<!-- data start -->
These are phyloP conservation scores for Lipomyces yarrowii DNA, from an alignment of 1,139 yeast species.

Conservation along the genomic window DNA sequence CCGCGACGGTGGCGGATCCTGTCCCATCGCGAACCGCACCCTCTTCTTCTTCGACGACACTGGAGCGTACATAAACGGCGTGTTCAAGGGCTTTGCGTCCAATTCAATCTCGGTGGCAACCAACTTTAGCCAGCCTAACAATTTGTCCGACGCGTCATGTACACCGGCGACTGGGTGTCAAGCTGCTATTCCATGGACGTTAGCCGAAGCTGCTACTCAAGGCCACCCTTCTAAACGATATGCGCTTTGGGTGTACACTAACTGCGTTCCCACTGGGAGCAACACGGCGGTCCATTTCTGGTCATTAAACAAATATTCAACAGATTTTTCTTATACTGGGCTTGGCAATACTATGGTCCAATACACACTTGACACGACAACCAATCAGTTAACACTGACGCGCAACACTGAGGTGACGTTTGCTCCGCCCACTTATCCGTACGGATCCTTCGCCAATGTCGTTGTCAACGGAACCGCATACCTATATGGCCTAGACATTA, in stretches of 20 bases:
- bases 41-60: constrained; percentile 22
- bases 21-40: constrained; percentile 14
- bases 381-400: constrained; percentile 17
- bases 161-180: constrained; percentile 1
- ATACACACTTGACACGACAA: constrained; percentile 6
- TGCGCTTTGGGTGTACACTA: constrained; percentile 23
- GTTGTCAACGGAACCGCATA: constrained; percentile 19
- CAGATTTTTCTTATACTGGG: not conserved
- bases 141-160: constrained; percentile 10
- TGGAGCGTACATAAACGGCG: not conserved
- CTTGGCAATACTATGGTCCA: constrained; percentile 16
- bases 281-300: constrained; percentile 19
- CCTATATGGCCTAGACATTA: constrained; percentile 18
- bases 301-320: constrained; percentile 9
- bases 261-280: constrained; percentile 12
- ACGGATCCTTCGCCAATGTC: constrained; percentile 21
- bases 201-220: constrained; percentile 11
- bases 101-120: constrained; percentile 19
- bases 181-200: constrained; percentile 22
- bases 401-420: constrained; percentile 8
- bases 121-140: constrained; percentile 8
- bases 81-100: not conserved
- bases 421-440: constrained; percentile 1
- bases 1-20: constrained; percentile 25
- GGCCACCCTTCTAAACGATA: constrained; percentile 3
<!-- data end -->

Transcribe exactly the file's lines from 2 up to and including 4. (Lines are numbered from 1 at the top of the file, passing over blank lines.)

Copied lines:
Conservation along the genomic window DNA sequence CCGCGACGGTGGCGGATCCTGTCCCATCGCGAACCGCACCCTCTTCTTCTTCGACGACACTGGAGCGTACATAAACGGCGTGTTCAAGGGCTTTGCGTCCAATTCAATCTCGGTGGCAACCAACTTTAGCCAGCCTAACAATTTGTCCGACGCGTCATGTACACCGGCGACTGGGTGTCAAGCTGCTATTCCATGGACGTTAGCCGAAGCTGCTACTCAAGGCCACCCTTCTAAACGATATGCGCTTTGGGTGTACACTAACTGCGTTCCCACTGGGAGCAACACGGCGGTCCATTTCTGGTCATTAAACAAATATTCAACAGATTTTTCTTATACTGGGCTTGGCAATACTATGGTCCAATACACACTTGACACGACAACCAATCAGTTAACACTGACGCGCAACACTGAGGTGACGTTTGCTCCGCCCACTTATCCGTACGGATCCTTCGCCAATGTCGTTGTCAACGGAACCGCATACCTATATGGCCTAGACATTA, in stretches of 20 bases:
- bases 41-60: constrained; percentile 22
- bases 21-40: constrained; percentile 14